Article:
While it’s true that our services do not hinge on this choice, it’s also true that this is a decision that must be made. Here are some helpful questions to ask and ideas to consider when making this decision. Keep in mind that cremation alone is not a final decision. Whether your family chooses to keep the remains in their home for a time, or do something right away, eventually a decision for a permanent resting place must be made.
1. Has your loved one expressed a wish to be buried or cremated? Of course, honor their wishes.
2. Does your family already own cemetery property? If so, burial might be the appropriate choice. We are also able to bury cremated remains in that cemetery property.
3. Is the choice a financial one? If a family does not already own cemetery property, and the deceased is not a veteran or spouse of a veteran, it’s true that cremation can be a less expensive alternative to selecting cemetery property.
4. Is the deceased an American Veteran, spouse of a veteran, or dependent child of a veteran? If so, burial at a National Cemetery is provided by the Veterans’ Administration. Abraham Lincoln National Cemetery is located in nearby Elburn, IL, and is a beautiful cemetery. It also has an attractive niche wall, which provides a permanent resting place for cremated remains.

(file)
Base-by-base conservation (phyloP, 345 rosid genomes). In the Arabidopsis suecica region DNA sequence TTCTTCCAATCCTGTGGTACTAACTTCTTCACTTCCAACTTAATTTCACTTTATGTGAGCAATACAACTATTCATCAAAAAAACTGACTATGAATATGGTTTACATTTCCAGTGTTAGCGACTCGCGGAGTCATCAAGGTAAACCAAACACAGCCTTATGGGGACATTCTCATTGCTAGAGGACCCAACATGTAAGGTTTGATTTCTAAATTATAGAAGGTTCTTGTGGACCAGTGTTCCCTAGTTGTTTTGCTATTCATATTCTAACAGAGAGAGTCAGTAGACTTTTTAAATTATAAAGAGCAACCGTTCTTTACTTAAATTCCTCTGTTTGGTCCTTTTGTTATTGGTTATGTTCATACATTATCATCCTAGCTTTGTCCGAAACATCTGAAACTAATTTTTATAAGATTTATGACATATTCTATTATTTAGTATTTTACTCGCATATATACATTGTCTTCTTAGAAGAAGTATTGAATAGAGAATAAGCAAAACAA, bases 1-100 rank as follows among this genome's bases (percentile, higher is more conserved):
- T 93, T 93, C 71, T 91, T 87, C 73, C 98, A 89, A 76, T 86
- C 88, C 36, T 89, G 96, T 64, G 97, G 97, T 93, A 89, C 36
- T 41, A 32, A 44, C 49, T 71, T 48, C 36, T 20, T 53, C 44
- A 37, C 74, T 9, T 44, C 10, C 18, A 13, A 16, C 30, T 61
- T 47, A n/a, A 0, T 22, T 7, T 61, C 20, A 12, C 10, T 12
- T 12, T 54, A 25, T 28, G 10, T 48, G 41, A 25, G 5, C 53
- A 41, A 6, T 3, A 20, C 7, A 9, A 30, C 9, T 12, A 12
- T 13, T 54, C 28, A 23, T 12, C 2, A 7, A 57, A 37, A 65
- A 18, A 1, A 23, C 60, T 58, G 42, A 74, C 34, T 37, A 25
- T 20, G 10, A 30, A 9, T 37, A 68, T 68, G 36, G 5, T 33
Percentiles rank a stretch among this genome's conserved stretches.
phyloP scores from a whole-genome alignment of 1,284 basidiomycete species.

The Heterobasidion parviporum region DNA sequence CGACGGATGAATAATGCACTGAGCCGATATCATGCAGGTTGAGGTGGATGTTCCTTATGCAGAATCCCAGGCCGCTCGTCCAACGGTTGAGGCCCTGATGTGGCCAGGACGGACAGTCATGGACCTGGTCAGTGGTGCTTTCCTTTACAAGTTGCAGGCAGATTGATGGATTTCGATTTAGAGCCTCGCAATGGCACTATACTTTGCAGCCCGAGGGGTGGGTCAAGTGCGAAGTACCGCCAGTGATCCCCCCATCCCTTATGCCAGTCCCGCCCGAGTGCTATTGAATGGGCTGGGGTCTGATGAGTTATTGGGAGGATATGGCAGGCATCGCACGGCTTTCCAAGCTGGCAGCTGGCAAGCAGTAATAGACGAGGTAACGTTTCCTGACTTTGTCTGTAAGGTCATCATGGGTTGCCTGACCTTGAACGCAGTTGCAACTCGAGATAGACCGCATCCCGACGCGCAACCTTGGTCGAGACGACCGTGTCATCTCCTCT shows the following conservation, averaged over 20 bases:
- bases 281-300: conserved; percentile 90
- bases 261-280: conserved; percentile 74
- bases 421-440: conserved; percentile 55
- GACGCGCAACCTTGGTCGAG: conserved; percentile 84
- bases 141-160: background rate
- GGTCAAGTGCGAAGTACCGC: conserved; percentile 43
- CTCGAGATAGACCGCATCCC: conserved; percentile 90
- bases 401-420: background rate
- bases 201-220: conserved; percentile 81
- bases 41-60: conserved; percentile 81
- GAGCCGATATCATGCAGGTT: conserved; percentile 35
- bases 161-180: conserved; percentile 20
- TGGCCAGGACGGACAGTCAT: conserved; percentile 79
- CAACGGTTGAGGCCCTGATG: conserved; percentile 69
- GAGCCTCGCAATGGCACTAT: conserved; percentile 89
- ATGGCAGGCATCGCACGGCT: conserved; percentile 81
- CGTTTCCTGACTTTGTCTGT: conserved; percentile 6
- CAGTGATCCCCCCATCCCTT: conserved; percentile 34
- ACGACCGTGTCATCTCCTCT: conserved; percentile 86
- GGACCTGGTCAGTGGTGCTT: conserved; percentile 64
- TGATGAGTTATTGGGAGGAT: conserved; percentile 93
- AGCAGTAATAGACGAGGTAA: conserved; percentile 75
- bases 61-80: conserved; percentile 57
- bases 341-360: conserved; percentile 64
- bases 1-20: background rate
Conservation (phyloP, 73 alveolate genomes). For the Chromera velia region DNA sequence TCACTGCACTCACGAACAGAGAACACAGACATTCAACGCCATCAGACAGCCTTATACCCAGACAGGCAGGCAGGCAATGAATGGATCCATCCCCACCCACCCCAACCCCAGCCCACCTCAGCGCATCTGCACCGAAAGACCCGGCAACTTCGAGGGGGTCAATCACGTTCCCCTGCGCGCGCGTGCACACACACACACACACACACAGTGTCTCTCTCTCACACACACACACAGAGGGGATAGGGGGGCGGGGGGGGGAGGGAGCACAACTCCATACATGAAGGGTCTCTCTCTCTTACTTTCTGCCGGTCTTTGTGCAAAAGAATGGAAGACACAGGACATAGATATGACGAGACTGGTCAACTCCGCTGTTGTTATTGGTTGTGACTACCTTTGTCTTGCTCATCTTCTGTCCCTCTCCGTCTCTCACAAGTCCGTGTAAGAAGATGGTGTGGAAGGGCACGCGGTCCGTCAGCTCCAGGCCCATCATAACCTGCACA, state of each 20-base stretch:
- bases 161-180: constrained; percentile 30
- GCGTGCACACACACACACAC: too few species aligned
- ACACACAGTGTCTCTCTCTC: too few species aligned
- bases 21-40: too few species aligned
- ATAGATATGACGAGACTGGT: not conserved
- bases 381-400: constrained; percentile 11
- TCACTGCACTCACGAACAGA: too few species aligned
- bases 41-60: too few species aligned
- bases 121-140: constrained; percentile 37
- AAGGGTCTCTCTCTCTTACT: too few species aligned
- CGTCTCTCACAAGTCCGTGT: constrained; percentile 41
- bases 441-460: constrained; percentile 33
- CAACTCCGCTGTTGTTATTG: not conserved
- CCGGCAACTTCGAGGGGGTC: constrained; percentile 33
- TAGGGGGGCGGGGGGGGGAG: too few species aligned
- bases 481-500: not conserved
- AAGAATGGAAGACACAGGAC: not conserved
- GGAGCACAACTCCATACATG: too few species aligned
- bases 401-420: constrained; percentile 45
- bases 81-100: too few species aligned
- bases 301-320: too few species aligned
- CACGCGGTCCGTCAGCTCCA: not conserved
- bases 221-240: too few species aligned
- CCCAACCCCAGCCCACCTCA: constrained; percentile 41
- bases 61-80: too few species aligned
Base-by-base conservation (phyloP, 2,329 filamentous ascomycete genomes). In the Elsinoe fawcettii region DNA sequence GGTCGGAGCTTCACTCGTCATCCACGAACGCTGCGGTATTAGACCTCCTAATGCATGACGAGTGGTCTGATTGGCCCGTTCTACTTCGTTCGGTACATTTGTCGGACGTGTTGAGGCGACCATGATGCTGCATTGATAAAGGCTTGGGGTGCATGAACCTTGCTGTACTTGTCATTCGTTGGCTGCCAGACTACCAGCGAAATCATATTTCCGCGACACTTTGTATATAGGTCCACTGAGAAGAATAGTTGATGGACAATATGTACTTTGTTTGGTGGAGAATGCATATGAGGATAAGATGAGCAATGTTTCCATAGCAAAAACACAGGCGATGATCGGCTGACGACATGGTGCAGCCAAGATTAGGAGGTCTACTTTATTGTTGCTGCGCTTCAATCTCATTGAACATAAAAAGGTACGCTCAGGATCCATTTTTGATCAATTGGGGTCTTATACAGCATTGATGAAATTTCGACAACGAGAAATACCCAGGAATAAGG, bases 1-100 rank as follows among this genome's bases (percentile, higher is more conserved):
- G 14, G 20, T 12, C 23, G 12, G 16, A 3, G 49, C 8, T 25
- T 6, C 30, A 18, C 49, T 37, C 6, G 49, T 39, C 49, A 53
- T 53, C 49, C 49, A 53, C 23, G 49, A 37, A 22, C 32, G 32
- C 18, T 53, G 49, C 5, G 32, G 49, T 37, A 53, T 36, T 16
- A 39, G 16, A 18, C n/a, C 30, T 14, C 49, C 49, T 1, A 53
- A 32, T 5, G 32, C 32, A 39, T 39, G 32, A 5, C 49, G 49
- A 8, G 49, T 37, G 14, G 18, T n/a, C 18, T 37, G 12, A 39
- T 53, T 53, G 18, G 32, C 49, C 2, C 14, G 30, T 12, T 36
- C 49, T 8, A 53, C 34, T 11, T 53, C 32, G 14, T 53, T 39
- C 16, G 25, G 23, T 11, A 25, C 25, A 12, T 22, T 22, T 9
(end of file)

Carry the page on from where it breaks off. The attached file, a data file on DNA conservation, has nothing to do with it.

5. Is your desire to be eco-friendly? We can help you locate a cemetery in the area which will allow for your loved one to return to the earth in a more natural way. Cremation is not advised as an eco-friendly solution, as it uses natural resources and creates air pollution.
6. What does your faith background require? Many religions traditionally bury, while others exclusively cremate. Within some religions, there are guidelines for either choice. For example, when someone of the Catholic faith is cremated, it is proper that their cremated remains should stay intact and eventually be buried in consecrated ground.
7. Is your decision based on a desire for or an aversion to the viewing of the deceased’s body for services? This concern need not be a factor in either direction. We often have memorial services for private burials that take place at another time. Likewise, we often have funeral services for those who will be cremated later. We can also leave a casket closed for those who desire a traditional service, but wish no viewing of the deceased. For those who fear viewing the body because of an accidental death or the changes illness brings to someone’s physical form, we suggest allowing us to do what we do best before making a final decision. We are very skilled at our craft, and people often remark on what a blessing it is to see their loved one looking like the person they remember once more.